So much has been going on. So much has not been going on. I’m in limbo. Last week Riley went to shadow for a day at a local special needs school. She was so excited. She had no qualms about me leaving her there. She marched confidently into her day. Just a couple of hours in, I got a call. They had given her math work to do, along with the rest of the class. She panicked because it was presented in a way she wasn’t used to. She raised her hand, but the teacher was busy with another student. She wound up crying and running from the room. She managed to finish her day. She felt happy about it. When I picked her up, the principal said she’d be meeting with the teachers about Riley and getting back to me. It’s been over a week. No word. I called Monday, left a message. She has not returned my call.
Seth was supposed to visit a private school this week. He’s been doing quite well with his PANDAS, and hadn’t been sick in months. His tics were becoming less severe. Hardly noticeable if you didn’t know him. On Saturday they flared up again. On Sunday night, he complained of a sore throat. By Monday it was severe. We had to postpone his visit.
It’s a great school, but I’m left wondering if this is the right thing to even consider? Will being in school just keep exposing him to more strep? Will he constantly be sick? Will it be a never ending battle? Is it worth it? Neither kid is entirely thrilled at the possibility of going to school. They are perfectly content being home. It’s me having a hard time with it. But why? Is it really that bad?
I’ve figured some things out over the past few days. I have a friend whom I love dearly, and I’m in daily e-mail contact with her. She runs a thriving business. She can’t imagine doing what I am doing, homeschooling. It is her worst nightmare. So, whenever I have a bad time…I find a great ear in her. I can commiserate and she can be all, “Girl, you have to get out of that house! You have to get their butts in school!” It feels like she actually kind of pities me being at home.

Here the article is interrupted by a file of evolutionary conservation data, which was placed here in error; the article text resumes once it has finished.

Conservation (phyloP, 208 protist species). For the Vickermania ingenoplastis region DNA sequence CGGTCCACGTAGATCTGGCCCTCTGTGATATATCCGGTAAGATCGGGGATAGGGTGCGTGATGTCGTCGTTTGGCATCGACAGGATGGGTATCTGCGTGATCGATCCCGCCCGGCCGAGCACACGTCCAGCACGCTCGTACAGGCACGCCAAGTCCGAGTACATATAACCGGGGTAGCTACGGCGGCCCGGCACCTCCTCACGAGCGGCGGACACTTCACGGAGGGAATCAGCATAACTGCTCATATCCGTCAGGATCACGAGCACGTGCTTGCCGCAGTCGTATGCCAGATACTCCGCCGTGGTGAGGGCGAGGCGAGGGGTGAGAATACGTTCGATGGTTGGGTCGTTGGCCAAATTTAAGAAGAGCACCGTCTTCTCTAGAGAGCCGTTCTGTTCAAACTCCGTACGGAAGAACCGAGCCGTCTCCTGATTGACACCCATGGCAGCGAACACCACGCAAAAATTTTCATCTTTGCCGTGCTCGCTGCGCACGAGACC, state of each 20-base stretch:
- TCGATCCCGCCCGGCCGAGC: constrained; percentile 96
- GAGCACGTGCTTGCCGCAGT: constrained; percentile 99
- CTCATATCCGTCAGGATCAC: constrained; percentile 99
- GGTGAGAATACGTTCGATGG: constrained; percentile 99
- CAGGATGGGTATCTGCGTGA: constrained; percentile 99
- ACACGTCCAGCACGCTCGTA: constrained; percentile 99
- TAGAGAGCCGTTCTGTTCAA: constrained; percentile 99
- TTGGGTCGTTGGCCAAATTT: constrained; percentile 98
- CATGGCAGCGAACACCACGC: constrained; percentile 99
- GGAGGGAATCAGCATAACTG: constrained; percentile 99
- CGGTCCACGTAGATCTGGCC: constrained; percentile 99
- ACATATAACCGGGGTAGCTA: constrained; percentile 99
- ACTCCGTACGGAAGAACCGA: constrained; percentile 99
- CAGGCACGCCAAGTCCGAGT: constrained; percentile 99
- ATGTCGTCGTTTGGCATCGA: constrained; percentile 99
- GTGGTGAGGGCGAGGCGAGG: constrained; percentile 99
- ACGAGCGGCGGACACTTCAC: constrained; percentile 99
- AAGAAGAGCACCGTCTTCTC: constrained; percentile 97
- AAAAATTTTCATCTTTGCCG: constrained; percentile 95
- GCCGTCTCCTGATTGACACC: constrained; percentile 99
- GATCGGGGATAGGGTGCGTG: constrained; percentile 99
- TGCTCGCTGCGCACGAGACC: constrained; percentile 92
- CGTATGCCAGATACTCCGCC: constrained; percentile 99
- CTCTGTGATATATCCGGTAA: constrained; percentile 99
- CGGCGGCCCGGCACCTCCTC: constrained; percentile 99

And she means well. And I’m not blaming her. I’ve certainly been asking for it. But it’s not what I need.
When she has bad days or weeks at the office, I never say, “Girl! That job sucks. You should quit immediately. I don’t know how you stand it! Close down the business!”
I tell her, “You are smart. You can do it. You are good at it. You know what you are doing.” Because she is smart. She is good at it. She does know what she’s doing.
I need someone to tell me that. I need to ask for that.
My kids just might be homeschooled for the duration. If that is the case, rather than running to someone to validate why I hate it, (and btw, I only hate some parts of it, just as she only hates some parts of her job) I need a different kind of support.
Homeschooling is such a radical departure from mainstream society. There is little validation for it. Even in the homeschooling community, families are going about it in so many different ways. I never quite feel like I’m doing it right. I always feel lacking. I always feel worried about the future. Their futures.
Settling into bed the other night, I said to Todd, “If I knew we were all going to die in an accident in fifteen years, I wouldn’t change anything about what we’re doing right now.”
He replied, “Unfortunately, we can’t guarantee that.”
And we laughed!
I hate feeling unsettled. I hate not knowing what is going to happen. It’s so unnerving.
I feel like it’s time to shut out the opinions of everyone else in the world, and listen to my own heart. Trust my own instincts about what’s best for them, and what’s best for me.
Today in the shower I put a hot washcloth over my eyes and pressed down until little sparkles appeared behind my lids. I felt a calm come over me and a sense of gratitude.
Thank You for this.
Thank You for the not knowing.
Thank You for this moment which will lead to the next beautiful part of our lives. It’s okay not to know. It leaves the door wide open to possibilities.
Previewing this post I click to enlarge the photo I chose and notice Seth, our angel baby, ahead of us on the path, both feet off the ground.